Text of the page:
5 Buy: Milk
According to an article published by Taste of Home, some of Kroger’s best deals can be found on the dairy aisle. In a 2018 cost comparison of products sold at Kroger, Walmart and Aldi, Kroger was found to have significantly lower prices on dairy items, particularly on milk.
Indeed, the milk in the Kroger’s dairy section was $0.46 cheaper than the one at Walmart. It’s not a huge difference, you may say, and you’re right, but when you can pay less on a product consumed on a daily basis, at the end of the day, it looks good on the budget!
6 Don’t Buy: Kroger Guacamole Seasoning Mix
This guacamole seasoning mix sounds pretty healthy. I mean, it only has 5 calories, 9 grams of fat (0 grams of saturated fat), 80 milligrams of sodium, and 1 gram of carbs per serving. But if you take a look at the list of ingredients, you’ll see what’s really going on with this seasoning mix.
The first ingredient listed is maltodextrin. For those of you who may not know, ingredients are listed in order of predominance. In other words, the ingredient listed first is used in the greatest amount, the second ingredient listed is used in the second greatest amount, and so on and so forth. The issue here is that maltodextrin is a carbohydrate. According to WebMD, its glycemic index is higher than table sugar! This could lead to a spike in your blood sugar shortly after consuming it.
Now, the second ingredient in this seasoning mix is salt. That should come as no surprise, seeing that this mix is used to season food, and we all know the dangers of consuming too much salt. That’s why Eat This, Not That! suggests creating your own guacamole using mashed avocados, lime juice, and sea salt.
7 Buy: Name-Brand Cereal
There’s a trick to buying name-brand cereal at Kroger: stock up on it when there’s a sale. A few years ago, Kroger offered a BOGO deal on varieties of Special K and Quaker cereals. At the time, Kroger sold Kellogg’s Special K cereal for $3.79 for a 12-ounce box. This is a discount that is well worth it!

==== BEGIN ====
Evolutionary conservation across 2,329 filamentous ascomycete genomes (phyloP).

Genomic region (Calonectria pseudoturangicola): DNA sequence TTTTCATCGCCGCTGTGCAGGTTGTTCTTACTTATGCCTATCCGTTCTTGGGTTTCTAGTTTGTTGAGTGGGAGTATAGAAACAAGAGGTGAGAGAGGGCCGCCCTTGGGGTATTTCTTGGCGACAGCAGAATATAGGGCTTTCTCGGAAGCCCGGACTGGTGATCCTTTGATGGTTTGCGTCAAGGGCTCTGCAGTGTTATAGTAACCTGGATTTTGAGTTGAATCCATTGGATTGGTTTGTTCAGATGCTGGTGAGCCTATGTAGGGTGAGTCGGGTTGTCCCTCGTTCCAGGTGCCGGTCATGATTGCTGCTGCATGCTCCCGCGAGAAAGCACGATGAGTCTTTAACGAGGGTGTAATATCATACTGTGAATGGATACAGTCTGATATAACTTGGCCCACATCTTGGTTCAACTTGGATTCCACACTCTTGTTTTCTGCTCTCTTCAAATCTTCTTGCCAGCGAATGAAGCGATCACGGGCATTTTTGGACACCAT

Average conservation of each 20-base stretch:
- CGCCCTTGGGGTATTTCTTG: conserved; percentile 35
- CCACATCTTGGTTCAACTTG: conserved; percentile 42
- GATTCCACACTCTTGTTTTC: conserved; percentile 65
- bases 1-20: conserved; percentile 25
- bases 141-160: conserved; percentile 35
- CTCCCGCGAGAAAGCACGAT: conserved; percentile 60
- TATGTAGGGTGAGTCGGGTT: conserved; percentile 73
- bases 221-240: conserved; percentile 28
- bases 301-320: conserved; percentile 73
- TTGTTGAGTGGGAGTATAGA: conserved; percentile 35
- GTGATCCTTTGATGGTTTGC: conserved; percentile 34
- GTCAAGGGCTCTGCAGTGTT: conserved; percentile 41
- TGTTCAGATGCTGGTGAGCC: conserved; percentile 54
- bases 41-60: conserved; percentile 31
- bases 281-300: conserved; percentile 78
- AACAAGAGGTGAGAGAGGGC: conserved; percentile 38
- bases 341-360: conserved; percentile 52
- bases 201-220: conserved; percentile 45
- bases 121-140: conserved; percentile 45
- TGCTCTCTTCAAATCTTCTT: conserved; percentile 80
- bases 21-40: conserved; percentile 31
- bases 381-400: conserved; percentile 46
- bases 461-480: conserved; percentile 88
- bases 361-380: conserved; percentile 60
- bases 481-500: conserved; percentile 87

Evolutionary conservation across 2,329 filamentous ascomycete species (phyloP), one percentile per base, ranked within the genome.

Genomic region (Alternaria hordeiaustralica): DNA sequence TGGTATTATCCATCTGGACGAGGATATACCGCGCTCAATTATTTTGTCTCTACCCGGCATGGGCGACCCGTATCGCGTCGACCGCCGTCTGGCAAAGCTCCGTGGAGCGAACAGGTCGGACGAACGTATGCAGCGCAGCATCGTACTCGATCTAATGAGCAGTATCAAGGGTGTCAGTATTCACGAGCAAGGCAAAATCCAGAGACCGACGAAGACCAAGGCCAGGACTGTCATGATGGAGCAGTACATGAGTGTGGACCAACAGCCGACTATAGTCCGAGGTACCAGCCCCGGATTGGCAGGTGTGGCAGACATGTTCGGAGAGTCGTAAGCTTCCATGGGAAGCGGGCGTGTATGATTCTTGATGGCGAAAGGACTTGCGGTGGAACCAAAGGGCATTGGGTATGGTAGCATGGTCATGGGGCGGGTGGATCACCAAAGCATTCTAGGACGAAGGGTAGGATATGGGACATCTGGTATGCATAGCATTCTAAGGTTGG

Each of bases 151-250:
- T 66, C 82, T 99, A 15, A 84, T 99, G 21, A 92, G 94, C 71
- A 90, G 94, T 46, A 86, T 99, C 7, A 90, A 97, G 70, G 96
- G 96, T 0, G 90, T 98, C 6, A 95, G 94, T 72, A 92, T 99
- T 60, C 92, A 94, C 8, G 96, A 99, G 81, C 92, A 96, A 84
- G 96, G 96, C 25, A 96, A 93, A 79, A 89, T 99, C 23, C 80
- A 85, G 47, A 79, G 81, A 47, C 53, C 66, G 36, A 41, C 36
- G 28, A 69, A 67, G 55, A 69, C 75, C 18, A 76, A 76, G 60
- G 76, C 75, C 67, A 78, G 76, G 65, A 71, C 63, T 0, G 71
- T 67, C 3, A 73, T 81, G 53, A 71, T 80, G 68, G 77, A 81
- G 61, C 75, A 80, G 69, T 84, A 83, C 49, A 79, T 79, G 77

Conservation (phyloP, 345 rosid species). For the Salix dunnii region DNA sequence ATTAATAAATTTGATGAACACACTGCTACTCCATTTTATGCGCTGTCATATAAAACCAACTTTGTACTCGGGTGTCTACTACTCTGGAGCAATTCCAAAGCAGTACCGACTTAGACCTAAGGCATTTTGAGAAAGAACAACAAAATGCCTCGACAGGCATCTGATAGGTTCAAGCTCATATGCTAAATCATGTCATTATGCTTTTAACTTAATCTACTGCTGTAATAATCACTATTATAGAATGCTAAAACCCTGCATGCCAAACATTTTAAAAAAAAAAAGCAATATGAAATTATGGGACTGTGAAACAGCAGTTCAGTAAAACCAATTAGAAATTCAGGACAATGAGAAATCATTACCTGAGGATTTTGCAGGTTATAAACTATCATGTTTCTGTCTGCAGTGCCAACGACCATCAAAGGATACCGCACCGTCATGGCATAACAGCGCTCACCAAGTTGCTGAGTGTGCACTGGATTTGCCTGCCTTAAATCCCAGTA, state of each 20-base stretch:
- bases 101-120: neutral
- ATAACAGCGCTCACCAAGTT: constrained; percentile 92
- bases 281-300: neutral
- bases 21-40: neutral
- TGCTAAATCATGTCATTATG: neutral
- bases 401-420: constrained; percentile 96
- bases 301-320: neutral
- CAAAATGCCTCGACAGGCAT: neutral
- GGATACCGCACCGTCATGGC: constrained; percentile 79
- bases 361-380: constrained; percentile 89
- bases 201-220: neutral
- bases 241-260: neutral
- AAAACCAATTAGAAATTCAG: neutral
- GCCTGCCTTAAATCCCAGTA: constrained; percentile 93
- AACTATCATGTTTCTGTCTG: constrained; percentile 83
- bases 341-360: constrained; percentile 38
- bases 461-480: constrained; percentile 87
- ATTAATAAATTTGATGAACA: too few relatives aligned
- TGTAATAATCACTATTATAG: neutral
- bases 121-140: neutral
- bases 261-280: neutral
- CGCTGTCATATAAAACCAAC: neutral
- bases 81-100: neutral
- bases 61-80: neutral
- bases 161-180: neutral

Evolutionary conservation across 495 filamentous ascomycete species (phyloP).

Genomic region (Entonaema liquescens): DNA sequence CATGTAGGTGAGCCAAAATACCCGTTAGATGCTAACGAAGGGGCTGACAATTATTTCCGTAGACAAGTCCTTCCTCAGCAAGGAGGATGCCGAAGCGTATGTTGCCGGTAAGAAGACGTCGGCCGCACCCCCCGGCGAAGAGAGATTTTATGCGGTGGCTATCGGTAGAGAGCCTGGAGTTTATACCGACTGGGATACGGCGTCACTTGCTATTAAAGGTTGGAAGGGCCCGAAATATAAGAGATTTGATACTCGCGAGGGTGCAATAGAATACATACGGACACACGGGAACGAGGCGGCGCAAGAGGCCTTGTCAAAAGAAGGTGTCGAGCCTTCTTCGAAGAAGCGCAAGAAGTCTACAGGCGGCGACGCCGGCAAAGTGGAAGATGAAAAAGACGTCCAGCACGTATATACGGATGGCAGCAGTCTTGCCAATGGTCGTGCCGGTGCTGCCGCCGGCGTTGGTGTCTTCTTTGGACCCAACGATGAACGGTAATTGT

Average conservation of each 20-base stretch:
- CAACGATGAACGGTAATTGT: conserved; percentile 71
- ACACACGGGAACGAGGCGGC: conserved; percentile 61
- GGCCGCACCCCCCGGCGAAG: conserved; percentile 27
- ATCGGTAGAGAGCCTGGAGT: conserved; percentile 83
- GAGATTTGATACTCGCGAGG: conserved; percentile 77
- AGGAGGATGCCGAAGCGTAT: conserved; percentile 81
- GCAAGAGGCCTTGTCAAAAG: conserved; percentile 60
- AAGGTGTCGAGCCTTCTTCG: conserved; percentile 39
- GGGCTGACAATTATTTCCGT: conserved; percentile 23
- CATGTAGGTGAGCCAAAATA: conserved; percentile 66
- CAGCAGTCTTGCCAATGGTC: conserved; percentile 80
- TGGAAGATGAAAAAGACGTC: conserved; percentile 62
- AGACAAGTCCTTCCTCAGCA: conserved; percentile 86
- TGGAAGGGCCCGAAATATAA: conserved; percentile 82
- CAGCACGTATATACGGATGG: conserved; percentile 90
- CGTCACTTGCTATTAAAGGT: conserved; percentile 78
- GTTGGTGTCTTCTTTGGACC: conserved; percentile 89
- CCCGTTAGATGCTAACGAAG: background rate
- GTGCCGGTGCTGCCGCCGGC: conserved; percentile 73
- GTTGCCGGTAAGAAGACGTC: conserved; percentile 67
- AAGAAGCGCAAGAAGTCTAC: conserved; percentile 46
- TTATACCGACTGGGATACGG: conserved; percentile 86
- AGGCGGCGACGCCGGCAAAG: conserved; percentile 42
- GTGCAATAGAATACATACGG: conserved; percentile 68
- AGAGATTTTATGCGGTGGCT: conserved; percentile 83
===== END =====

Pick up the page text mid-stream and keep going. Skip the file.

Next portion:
Pay attention to when the store is having a Mega Sale. Also known as “Cart Busters” or “Mix & Match,” depending on the location, Mega Sales are regular store promotions that are held at least once a month. Although the details can vary, the general idea is that if you buy five or more participating items, you will save $1 on each of them. It’s definitely worth it too!
8 Don’t Buy: Cakes
If you’re looking to pick up a cake for a birthday or other special celebration, you’re better off heading to a big-box store like Costco or Sam’s Club. They sell huge sheet cakes for $15 to $20. Kroger, on the other hand, sells 8-inch round cakes for $8 to $12. In other words, you’re getting 75% less cake for around the same price.
Of course, you can always make a homemade cake if you’re not pressed for time, and it really won’t cost you that much either. For example, you can get flour from Walmart for less than $2. The same goes for eggs and milk. The sugar will cost around $2 or so, and you can get the other ingredients for cheap as well. What’s more is that you likely have most of these ingredients at home already, so it really wouldn’t cost you much at all to make a homemade cake.
9 Don’t Buy: Rotisserie Chicken